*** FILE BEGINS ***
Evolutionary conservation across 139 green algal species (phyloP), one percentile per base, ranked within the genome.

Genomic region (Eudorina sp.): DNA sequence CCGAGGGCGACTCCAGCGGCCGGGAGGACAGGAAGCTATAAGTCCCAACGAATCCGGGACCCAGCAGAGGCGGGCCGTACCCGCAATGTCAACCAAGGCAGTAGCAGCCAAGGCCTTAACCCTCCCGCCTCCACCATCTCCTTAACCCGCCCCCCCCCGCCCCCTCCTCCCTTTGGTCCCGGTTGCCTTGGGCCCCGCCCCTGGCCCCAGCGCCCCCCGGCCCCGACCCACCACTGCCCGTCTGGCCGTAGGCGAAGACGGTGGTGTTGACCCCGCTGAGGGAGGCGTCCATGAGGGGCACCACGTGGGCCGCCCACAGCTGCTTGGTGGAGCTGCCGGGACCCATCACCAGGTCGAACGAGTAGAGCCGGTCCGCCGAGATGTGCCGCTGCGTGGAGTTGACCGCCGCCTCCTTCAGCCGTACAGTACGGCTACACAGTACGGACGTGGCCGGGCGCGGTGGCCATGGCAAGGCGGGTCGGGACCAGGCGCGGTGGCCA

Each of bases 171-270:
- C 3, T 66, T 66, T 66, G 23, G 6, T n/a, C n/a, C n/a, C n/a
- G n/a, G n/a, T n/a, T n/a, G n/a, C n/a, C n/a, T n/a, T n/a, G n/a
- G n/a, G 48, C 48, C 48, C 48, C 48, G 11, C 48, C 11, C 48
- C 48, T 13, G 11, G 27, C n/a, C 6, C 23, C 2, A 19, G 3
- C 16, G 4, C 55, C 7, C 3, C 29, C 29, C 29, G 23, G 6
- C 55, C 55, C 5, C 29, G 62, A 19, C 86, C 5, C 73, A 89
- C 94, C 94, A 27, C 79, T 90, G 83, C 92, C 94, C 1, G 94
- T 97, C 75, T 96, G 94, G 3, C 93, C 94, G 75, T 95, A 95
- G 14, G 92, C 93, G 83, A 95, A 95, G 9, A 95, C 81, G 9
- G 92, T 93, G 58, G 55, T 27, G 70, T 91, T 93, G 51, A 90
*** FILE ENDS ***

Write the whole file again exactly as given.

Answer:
Evolutionary conservation across 139 green algal species (phyloP), one percentile per base, ranked within the genome.

Genomic region (Eudorina sp.): DNA sequence CCGAGGGCGACTCCAGCGGCCGGGAGGACAGGAAGCTATAAGTCCCAACGAATCCGGGACCCAGCAGAGGCGGGCCGTACCCGCAATGTCAACCAAGGCAGTAGCAGCCAAGGCCTTAACCCTCCCGCCTCCACCATCTCCTTAACCCGCCCCCCCCCGCCCCCTCCTCCCTTTGGTCCCGGTTGCCTTGGGCCCCGCCCCTGGCCCCAGCGCCCCCCGGCCCCGACCCACCACTGCCCGTCTGGCCGTAGGCGAAGACGGTGGTGTTGACCCCGCTGAGGGAGGCGTCCATGAGGGGCACCACGTGGGCCGCCCACAGCTGCTTGGTGGAGCTGCCGGGACCCATCACCAGGTCGAACGAGTAGAGCCGGTCCGCCGAGATGTGCCGCTGCGTGGAGTTGACCGCCGCCTCCTTCAGCCGTACAGTACGGCTACACAGTACGGACGTGGCCGGGCGCGGTGGCCATGGCAAGGCGGGTCGGGACCAGGCGCGGTGGCCA

Each of bases 171-270:
- C 3, T 66, T 66, T 66, G 23, G 6, T n/a, C n/a, C n/a, C n/a
- G n/a, G n/a, T n/a, T n/a, G n/a, C n/a, C n/a, T n/a, T n/a, G n/a
- G n/a, G 48, C 48, C 48, C 48, C 48, G 11, C 48, C 11, C 48
- C 48, T 13, G 11, G 27, C n/a, C 6, C 23, C 2, A 19, G 3
- C 16, G 4, C 55, C 7, C 3, C 29, C 29, C 29, G 23, G 6
- C 55, C 55, C 5, C 29, G 62, A 19, C 86, C 5, C 73, A 89
- C 94, C 94, A 27, C 79, T 90, G 83, C 92, C 94, C 1, G 94
- T 97, C 75, T 96, G 94, G 3, C 93, C 94, G 75, T 95, A 95
- G 14, G 92, C 93, G 83, A 95, A 95, G 9, A 95, C 81, G 9
- G 92, T 93, G 58, G 55, T 27, G 70, T 91, T 93, G 51, A 90